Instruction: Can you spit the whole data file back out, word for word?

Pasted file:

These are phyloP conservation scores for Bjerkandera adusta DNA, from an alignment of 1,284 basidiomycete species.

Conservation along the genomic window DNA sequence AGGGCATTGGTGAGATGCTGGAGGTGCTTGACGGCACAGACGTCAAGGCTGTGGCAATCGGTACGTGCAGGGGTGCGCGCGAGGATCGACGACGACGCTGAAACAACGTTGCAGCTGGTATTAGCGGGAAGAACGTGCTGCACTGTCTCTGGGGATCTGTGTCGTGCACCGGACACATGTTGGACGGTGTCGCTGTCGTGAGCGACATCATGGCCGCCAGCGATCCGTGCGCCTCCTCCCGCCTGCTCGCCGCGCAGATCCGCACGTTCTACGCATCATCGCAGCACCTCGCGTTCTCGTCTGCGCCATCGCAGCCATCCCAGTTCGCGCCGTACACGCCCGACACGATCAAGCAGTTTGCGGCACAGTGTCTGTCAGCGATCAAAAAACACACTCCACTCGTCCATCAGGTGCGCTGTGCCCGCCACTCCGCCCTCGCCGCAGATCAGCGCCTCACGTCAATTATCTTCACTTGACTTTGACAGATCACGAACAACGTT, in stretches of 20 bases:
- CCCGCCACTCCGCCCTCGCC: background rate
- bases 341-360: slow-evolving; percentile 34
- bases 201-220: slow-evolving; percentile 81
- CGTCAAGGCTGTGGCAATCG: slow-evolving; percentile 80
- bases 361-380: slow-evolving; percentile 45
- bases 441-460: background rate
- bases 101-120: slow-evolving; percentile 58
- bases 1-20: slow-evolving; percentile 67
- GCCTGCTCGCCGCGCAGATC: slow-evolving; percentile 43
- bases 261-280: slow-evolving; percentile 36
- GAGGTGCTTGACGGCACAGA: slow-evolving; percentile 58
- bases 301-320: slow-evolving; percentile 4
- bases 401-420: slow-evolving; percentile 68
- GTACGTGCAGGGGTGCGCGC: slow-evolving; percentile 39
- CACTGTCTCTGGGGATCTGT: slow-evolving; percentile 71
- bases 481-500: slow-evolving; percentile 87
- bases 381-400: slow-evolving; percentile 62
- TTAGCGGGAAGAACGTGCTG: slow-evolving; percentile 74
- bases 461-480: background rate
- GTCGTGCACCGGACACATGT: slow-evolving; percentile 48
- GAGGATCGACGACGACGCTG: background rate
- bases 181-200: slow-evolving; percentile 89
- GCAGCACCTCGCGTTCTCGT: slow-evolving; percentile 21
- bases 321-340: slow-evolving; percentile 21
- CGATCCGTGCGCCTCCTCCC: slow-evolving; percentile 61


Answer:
These are phyloP conservation scores for Bjerkandera adusta DNA, from an alignment of 1,284 basidiomycete species.

Conservation along the genomic window DNA sequence AGGGCATTGGTGAGATGCTGGAGGTGCTTGACGGCACAGACGTCAAGGCTGTGGCAATCGGTACGTGCAGGGGTGCGCGCGAGGATCGACGACGACGCTGAAACAACGTTGCAGCTGGTATTAGCGGGAAGAACGTGCTGCACTGTCTCTGGGGATCTGTGTCGTGCACCGGACACATGTTGGACGGTGTCGCTGTCGTGAGCGACATCATGGCCGCCAGCGATCCGTGCGCCTCCTCCCGCCTGCTCGCCGCGCAGATCCGCACGTTCTACGCATCATCGCAGCACCTCGCGTTCTCGTCTGCGCCATCGCAGCCATCCCAGTTCGCGCCGTACACGCCCGACACGATCAAGCAGTTTGCGGCACAGTGTCTGTCAGCGATCAAAAAACACACTCCACTCGTCCATCAGGTGCGCTGTGCCCGCCACTCCGCCCTCGCCGCAGATCAGCGCCTCACGTCAATTATCTTCACTTGACTTTGACAGATCACGAACAACGTT, in stretches of 20 bases:
- CCCGCCACTCCGCCCTCGCC: background rate
- bases 341-360: slow-evolving; percentile 34
- bases 201-220: slow-evolving; percentile 81
- CGTCAAGGCTGTGGCAATCG: slow-evolving; percentile 80
- bases 361-380: slow-evolving; percentile 45
- bases 441-460: background rate
- bases 101-120: slow-evolving; percentile 58
- bases 1-20: slow-evolving; percentile 67
- GCCTGCTCGCCGCGCAGATC: slow-evolving; percentile 43
- bases 261-280: slow-evolving; percentile 36
- GAGGTGCTTGACGGCACAGA: slow-evolving; percentile 58
- bases 301-320: slow-evolving; percentile 4
- bases 401-420: slow-evolving; percentile 68
- GTACGTGCAGGGGTGCGCGC: slow-evolving; percentile 39
- CACTGTCTCTGGGGATCTGT: slow-evolving; percentile 71
- bases 481-500: slow-evolving; percentile 87
- bases 381-400: slow-evolving; percentile 62
- TTAGCGGGAAGAACGTGCTG: slow-evolving; percentile 74
- bases 461-480: background rate
- GTCGTGCACCGGACACATGT: slow-evolving; percentile 48
- GAGGATCGACGACGACGCTG: background rate
- bases 181-200: slow-evolving; percentile 89
- GCAGCACCTCGCGTTCTCGT: slow-evolving; percentile 21
- bases 321-340: slow-evolving; percentile 21
- CGATCCGTGCGCCTCCTCCC: slow-evolving; percentile 61